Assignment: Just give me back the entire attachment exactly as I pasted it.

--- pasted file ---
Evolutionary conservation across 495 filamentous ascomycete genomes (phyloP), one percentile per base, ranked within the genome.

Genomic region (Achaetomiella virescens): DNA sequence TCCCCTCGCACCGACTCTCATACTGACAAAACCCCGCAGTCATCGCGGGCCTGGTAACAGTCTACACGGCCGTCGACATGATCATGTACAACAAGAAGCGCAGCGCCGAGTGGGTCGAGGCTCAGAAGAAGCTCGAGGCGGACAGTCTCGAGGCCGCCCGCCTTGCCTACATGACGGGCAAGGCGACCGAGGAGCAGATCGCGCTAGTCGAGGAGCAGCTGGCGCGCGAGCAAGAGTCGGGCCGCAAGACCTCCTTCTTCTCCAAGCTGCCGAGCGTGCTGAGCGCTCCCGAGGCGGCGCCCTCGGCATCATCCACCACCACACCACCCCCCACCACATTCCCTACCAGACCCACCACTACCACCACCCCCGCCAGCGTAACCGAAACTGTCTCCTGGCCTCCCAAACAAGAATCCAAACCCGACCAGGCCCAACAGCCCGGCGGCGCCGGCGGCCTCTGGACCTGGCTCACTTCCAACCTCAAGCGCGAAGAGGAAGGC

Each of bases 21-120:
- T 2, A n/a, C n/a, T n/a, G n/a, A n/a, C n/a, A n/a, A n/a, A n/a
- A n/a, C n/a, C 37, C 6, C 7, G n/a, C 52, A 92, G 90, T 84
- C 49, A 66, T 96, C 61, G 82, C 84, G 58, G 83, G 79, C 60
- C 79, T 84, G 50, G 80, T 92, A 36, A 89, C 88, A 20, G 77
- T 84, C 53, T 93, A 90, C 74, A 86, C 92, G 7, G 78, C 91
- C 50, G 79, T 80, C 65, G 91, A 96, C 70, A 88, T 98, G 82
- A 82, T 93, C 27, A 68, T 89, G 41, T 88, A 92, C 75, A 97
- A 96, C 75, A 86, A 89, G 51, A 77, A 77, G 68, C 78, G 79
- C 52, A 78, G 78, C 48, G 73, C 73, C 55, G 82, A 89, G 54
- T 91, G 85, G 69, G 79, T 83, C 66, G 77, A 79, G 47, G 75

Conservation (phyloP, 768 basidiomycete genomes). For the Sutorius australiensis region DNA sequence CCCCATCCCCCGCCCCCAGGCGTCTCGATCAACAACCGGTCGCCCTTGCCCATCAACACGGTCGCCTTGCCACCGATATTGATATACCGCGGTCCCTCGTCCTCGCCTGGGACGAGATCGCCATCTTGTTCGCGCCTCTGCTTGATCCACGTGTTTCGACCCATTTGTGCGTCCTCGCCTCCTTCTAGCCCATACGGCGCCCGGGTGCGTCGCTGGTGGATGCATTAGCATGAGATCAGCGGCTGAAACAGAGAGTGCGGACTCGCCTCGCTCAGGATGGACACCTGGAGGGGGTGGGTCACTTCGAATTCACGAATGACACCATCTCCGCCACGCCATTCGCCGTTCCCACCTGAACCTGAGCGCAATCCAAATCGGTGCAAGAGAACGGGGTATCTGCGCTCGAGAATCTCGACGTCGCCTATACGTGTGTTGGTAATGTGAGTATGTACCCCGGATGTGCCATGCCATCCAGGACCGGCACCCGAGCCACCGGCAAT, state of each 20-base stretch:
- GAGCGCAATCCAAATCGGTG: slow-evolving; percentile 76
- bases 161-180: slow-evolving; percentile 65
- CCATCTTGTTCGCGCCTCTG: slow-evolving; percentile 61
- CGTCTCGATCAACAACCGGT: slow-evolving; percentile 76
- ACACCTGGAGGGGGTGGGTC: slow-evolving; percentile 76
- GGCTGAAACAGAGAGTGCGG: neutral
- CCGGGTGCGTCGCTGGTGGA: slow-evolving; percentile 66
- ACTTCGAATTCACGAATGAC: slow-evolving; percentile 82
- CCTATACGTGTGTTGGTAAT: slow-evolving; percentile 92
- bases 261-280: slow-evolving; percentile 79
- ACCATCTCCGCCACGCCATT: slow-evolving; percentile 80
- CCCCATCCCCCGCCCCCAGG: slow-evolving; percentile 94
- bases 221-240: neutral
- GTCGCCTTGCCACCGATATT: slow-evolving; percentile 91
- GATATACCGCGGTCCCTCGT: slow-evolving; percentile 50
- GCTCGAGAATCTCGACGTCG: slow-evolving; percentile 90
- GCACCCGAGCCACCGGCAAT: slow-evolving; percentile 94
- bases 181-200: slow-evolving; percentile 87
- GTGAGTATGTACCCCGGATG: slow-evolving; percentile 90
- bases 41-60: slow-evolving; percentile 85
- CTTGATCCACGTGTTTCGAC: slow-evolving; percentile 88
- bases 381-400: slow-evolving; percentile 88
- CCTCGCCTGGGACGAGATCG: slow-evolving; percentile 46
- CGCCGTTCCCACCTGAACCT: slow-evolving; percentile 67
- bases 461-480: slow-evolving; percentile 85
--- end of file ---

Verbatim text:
Evolutionary conservation across 495 filamentous ascomycete genomes (phyloP), one percentile per base, ranked within the genome.

Genomic region (Achaetomiella virescens): DNA sequence TCCCCTCGCACCGACTCTCATACTGACAAAACCCCGCAGTCATCGCGGGCCTGGTAACAGTCTACACGGCCGTCGACATGATCATGTACAACAAGAAGCGCAGCGCCGAGTGGGTCGAGGCTCAGAAGAAGCTCGAGGCGGACAGTCTCGAGGCCGCCCGCCTTGCCTACATGACGGGCAAGGCGACCGAGGAGCAGATCGCGCTAGTCGAGGAGCAGCTGGCGCGCGAGCAAGAGTCGGGCCGCAAGACCTCCTTCTTCTCCAAGCTGCCGAGCGTGCTGAGCGCTCCCGAGGCGGCGCCCTCGGCATCATCCACCACCACACCACCCCCCACCACATTCCCTACCAGACCCACCACTACCACCACCCCCGCCAGCGTAACCGAAACTGTCTCCTGGCCTCCCAAACAAGAATCCAAACCCGACCAGGCCCAACAGCCCGGCGGCGCCGGCGGCCTCTGGACCTGGCTCACTTCCAACCTCAAGCGCGAAGAGGAAGGC

Each of bases 21-120:
- T 2, A n/a, C n/a, T n/a, G n/a, A n/a, C n/a, A n/a, A n/a, A n/a
- A n/a, C n/a, C 37, C 6, C 7, G n/a, C 52, A 92, G 90, T 84
- C 49, A 66, T 96, C 61, G 82, C 84, G 58, G 83, G 79, C 60
- C 79, T 84, G 50, G 80, T 92, A 36, A 89, C 88, A 20, G 77
- T 84, C 53, T 93, A 90, C 74, A 86, C 92, G 7, G 78, C 91
- C 50, G 79, T 80, C 65, G 91, A 96, C 70, A 88, T 98, G 82
- A 82, T 93, C 27, A 68, T 89, G 41, T 88, A 92, C 75, A 97
- A 96, C 75, A 86, A 89, G 51, A 77, A 77, G 68, C 78, G 79
- C 52, A 78, G 78, C 48, G 73, C 73, C 55, G 82, A 89, G 54
- T 91, G 85, G 69, G 79, T 83, C 66, G 77, A 79, G 47, G 75

Conservation (phyloP, 768 basidiomycete genomes). For the Sutorius australiensis region DNA sequence CCCCATCCCCCGCCCCCAGGCGTCTCGATCAACAACCGGTCGCCCTTGCCCATCAACACGGTCGCCTTGCCACCGATATTGATATACCGCGGTCCCTCGTCCTCGCCTGGGACGAGATCGCCATCTTGTTCGCGCCTCTGCTTGATCCACGTGTTTCGACCCATTTGTGCGTCCTCGCCTCCTTCTAGCCCATACGGCGCCCGGGTGCGTCGCTGGTGGATGCATTAGCATGAGATCAGCGGCTGAAACAGAGAGTGCGGACTCGCCTCGCTCAGGATGGACACCTGGAGGGGGTGGGTCACTTCGAATTCACGAATGACACCATCTCCGCCACGCCATTCGCCGTTCCCACCTGAACCTGAGCGCAATCCAAATCGGTGCAAGAGAACGGGGTATCTGCGCTCGAGAATCTCGACGTCGCCTATACGTGTGTTGGTAATGTGAGTATGTACCCCGGATGTGCCATGCCATCCAGGACCGGCACCCGAGCCACCGGCAAT, state of each 20-base stretch:
- GAGCGCAATCCAAATCGGTG: slow-evolving; percentile 76
- bases 161-180: slow-evolving; percentile 65
- CCATCTTGTTCGCGCCTCTG: slow-evolving; percentile 61
- CGTCTCGATCAACAACCGGT: slow-evolving; percentile 76
- ACACCTGGAGGGGGTGGGTC: slow-evolving; percentile 76
- GGCTGAAACAGAGAGTGCGG: neutral
- CCGGGTGCGTCGCTGGTGGA: slow-evolving; percentile 66
- ACTTCGAATTCACGAATGAC: slow-evolving; percentile 82
- CCTATACGTGTGTTGGTAAT: slow-evolving; percentile 92
- bases 261-280: slow-evolving; percentile 79
- ACCATCTCCGCCACGCCATT: slow-evolving; percentile 80
- CCCCATCCCCCGCCCCCAGG: slow-evolving; percentile 94
- bases 221-240: neutral
- GTCGCCTTGCCACCGATATT: slow-evolving; percentile 91
- GATATACCGCGGTCCCTCGT: slow-evolving; percentile 50
- GCTCGAGAATCTCGACGTCG: slow-evolving; percentile 90
- GCACCCGAGCCACCGGCAAT: slow-evolving; percentile 94
- bases 181-200: slow-evolving; percentile 87
- GTGAGTATGTACCCCGGATG: slow-evolving; percentile 90
- bases 41-60: slow-evolving; percentile 85
- CTTGATCCACGTGTTTCGAC: slow-evolving; percentile 88
- bases 381-400: slow-evolving; percentile 88
- CCTCGCCTGGGACGAGATCG: slow-evolving; percentile 46
- CGCCGTTCCCACCTGAACCT: slow-evolving; percentile 67
- bases 461-480: slow-evolving; percentile 85